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Capital Markets

Spanish regions exacerbate sovereign woes

Fears are growing that the central government's €18 billion rescue fund for the regions will prove wholly insufficient.

Spain is under ever-increasing pressure. Yesterday, the sovereign’s bond yield curve inverted, with five-year borrowing costs heading north of ten-year borrowing costs. The country has also been forced to announce plans for an €18 billion rescue fund to shore up fiscal slippage in the country’s so-called autonomous communities. Spain’s regions account for just under 40% of public expenditure in the country and much of this spending is on long-term programmes with structurally 'sticky' recurrent expenditure, such as healthcare and education.

Muddying matters, there is concern over how Spain's regional bailout fund will be financed. Of the €18 billion number, €6 billion is coming from the state-owned lottery and the rest will come from the government. Yet the proposal for the mechanism insists that this will “not alter the Kingdom of Spain’s funding programme for the year”. That's particularly confusing given that the same proposal notes that: “The Central Government will add the funding needs of participating regions to its funding programme”.

As a Credit Suisse research report puts it: “Magic. Spain is struggling to fund itself, but will find an extra €12 billion for its regions when they aren’t able to themselves.”  A likely possibility is that the funding will be provided by the Instituto de Crédito Oficial (ICO), a government bank that lends to businesses, or another agency. This wouldn’t be a material difference: the ICO is government-backed and funding through the ICO will still increase Spain’s debt-to-GDP ratio. This is very much a question of semantics.

 
 Last Friday, Valencia became the first Spanish region to confirm it would seek aid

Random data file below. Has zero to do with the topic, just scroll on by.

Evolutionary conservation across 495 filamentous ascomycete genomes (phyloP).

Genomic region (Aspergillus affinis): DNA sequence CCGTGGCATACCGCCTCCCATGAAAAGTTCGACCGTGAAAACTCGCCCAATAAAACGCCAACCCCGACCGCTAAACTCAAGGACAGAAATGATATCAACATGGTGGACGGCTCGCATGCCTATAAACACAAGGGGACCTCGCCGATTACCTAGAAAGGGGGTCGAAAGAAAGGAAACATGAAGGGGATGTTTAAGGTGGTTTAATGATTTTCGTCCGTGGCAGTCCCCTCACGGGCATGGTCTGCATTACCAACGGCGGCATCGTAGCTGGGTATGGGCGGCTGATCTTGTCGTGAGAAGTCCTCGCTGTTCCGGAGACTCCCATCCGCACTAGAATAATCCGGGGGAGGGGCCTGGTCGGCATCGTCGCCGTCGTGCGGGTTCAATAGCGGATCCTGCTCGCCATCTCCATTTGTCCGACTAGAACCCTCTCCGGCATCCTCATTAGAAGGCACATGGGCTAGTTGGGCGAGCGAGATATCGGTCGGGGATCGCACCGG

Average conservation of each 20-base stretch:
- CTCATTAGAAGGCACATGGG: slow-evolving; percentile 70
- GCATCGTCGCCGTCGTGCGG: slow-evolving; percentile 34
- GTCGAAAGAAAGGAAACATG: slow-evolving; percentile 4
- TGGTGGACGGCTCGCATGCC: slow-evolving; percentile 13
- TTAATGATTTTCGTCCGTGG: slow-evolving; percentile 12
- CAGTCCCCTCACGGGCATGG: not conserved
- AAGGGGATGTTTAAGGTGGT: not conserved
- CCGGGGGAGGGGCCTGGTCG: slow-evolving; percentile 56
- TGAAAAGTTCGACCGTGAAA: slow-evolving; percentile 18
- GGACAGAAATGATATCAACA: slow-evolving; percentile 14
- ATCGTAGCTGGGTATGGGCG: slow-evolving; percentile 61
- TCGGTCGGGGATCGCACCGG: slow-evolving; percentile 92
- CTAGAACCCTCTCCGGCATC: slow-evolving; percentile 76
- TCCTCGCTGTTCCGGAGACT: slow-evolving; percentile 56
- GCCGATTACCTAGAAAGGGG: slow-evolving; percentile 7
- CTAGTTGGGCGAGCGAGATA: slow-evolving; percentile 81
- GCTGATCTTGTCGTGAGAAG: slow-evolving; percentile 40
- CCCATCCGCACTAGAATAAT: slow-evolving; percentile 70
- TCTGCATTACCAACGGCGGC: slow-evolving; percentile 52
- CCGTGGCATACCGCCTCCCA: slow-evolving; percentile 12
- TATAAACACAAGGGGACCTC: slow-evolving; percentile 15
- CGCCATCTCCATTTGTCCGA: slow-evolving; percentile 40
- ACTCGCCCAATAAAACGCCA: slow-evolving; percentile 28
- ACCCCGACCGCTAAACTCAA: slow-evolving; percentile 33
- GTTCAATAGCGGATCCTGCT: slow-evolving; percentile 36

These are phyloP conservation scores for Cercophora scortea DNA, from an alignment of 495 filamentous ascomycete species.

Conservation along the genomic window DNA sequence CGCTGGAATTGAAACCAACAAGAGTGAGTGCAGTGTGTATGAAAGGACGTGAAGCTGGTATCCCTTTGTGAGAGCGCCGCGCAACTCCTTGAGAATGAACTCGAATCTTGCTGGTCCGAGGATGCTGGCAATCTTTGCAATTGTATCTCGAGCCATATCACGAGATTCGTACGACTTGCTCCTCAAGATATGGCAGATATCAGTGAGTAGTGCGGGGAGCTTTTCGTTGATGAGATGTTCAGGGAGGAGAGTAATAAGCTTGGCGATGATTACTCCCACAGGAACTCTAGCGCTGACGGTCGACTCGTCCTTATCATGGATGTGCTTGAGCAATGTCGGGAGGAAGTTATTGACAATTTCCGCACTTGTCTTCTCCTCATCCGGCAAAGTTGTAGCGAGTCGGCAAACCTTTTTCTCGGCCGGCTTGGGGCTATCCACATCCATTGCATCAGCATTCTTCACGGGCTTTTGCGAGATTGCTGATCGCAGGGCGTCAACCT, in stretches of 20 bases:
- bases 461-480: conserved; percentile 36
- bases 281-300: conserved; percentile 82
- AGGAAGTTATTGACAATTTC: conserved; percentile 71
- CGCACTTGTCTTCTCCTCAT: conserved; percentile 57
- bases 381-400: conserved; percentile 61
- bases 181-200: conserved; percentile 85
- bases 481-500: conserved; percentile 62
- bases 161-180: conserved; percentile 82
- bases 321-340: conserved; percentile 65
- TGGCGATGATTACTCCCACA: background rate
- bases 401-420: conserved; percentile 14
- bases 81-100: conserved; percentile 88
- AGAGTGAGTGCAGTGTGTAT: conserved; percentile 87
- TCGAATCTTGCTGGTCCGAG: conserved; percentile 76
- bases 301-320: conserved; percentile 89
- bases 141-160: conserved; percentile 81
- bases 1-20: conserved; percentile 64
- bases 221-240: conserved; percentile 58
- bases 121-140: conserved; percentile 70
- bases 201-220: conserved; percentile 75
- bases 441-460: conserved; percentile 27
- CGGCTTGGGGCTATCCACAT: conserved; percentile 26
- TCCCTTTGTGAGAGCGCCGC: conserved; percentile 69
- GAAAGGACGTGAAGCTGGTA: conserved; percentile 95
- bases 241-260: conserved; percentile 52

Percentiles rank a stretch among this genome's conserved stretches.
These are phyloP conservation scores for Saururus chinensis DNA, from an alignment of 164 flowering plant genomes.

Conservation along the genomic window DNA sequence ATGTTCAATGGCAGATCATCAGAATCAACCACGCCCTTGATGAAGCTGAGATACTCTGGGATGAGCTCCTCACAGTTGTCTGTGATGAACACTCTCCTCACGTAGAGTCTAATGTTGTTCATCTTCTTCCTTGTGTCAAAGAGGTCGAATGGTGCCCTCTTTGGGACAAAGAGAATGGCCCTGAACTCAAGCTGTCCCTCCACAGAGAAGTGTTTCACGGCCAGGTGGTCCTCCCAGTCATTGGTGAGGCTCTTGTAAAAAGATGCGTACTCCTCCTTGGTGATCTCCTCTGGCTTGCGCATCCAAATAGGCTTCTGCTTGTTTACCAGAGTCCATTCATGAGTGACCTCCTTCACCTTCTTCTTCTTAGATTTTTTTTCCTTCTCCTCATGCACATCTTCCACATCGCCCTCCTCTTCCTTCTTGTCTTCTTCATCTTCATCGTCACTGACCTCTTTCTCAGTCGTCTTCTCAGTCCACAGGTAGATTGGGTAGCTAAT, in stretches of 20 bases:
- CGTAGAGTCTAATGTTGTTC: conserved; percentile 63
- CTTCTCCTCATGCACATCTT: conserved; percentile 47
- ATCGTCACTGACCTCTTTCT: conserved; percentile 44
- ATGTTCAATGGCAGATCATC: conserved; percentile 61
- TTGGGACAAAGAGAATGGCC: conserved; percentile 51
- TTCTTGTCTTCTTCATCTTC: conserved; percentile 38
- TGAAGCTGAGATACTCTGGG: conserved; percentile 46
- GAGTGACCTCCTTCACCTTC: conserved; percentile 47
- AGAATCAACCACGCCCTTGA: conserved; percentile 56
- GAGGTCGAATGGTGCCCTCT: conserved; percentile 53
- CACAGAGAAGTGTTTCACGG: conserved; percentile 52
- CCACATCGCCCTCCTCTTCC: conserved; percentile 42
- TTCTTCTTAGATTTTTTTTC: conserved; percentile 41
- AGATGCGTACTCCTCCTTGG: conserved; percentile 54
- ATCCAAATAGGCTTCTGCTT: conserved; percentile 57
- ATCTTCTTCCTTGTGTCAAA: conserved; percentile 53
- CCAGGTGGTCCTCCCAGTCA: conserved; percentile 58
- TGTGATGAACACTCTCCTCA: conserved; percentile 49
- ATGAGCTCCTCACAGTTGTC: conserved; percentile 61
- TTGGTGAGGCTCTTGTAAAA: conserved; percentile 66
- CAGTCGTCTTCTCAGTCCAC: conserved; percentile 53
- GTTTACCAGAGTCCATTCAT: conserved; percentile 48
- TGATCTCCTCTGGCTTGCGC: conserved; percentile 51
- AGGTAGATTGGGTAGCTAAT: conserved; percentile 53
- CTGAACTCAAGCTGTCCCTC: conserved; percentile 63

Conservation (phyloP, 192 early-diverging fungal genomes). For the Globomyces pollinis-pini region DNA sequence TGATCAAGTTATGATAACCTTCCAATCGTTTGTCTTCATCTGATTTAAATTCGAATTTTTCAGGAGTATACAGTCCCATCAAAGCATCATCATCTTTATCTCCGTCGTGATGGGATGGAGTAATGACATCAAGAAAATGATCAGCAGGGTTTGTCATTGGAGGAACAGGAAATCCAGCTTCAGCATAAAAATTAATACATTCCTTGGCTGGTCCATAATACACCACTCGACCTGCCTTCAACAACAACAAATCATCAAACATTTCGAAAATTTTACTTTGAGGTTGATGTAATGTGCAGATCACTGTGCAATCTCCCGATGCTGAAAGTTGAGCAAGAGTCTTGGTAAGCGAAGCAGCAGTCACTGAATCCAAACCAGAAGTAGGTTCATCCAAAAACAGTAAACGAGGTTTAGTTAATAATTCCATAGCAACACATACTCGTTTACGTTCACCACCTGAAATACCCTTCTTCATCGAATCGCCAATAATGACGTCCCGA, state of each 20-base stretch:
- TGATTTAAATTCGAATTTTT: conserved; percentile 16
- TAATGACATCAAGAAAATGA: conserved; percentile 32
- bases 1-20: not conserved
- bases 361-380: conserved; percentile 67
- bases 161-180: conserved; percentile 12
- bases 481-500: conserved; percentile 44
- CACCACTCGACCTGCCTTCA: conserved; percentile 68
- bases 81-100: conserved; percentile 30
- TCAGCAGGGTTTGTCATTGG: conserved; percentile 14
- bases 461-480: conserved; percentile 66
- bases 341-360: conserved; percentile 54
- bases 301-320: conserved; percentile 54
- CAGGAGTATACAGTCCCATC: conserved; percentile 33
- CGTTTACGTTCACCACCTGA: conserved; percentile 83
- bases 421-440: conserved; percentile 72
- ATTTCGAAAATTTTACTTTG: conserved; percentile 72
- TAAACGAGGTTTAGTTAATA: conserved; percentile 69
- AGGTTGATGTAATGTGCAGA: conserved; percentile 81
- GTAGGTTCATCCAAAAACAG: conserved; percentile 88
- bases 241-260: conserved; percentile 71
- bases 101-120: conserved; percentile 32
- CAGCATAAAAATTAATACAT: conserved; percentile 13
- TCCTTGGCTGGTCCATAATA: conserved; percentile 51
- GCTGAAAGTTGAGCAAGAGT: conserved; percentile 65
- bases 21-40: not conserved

from the central government


However, the Spanish central government may have some room to manoeuvre, due to money accrued from social security programmes that over the years have been running a surplus. “The government has access to some rainy day funds, including the €67 billion reserve fund,” says Ruben Segura-Cayuela, an economist at Bank of America Merrill Lynch.


This surplus could be used by the central government to pay for social security liabilities while the money earmarked by the government to pay for these programmes in its budget this fiscal year could fund the new regional bailout mechanism - though this is likely to be a last-resort option.


Not only is there uncertainty over where the money will come from, there is little clarity on whether it’s going to be sufficient. There have already been conflicting accounts of whether the small region of Murcia will tap the bailout fund or not. With the deteriorating economic situation in Spain and with some of the most indebted-regions being named as possible applicants to the fund, there is the possibility that the bailout fund may prove insufficient. “Given the economic backdrop in Spain we think the risk is that the current deficit targets for the regions are missed and in excess of €18 billion funding is required. In the past these numbers have been underestimated,” says Michelle Bradley, an economist at Credit Suisse.

Also problematic is the increased central government oversight that is expected to come as part-and-parcel with any applications to the fund. Increased centralization of power is unlikely to go down well with the governments of Spain’s autonomous communities – particularly in regions like Catalonia or the Basque Country.

“Creating policy is one thing, implementing it is another,” says Bradley.

Ultimately, however, with the capital markets closed to the majority of the regions and the caixas that typically provide loans to them downsizing balance sheets, at least some of the autonomous communities may have no choice but to submit to further government oversight. BAML's Segura-Cayuela doesn't hold out hope for any Spanish regions keeping their distance from the new mechanism:

“Some regions, like Madrid, have issued small quantities this year. But I would expect all regions to ask for the plan sooner than later, particularly the ones with large [debt] maturities.”


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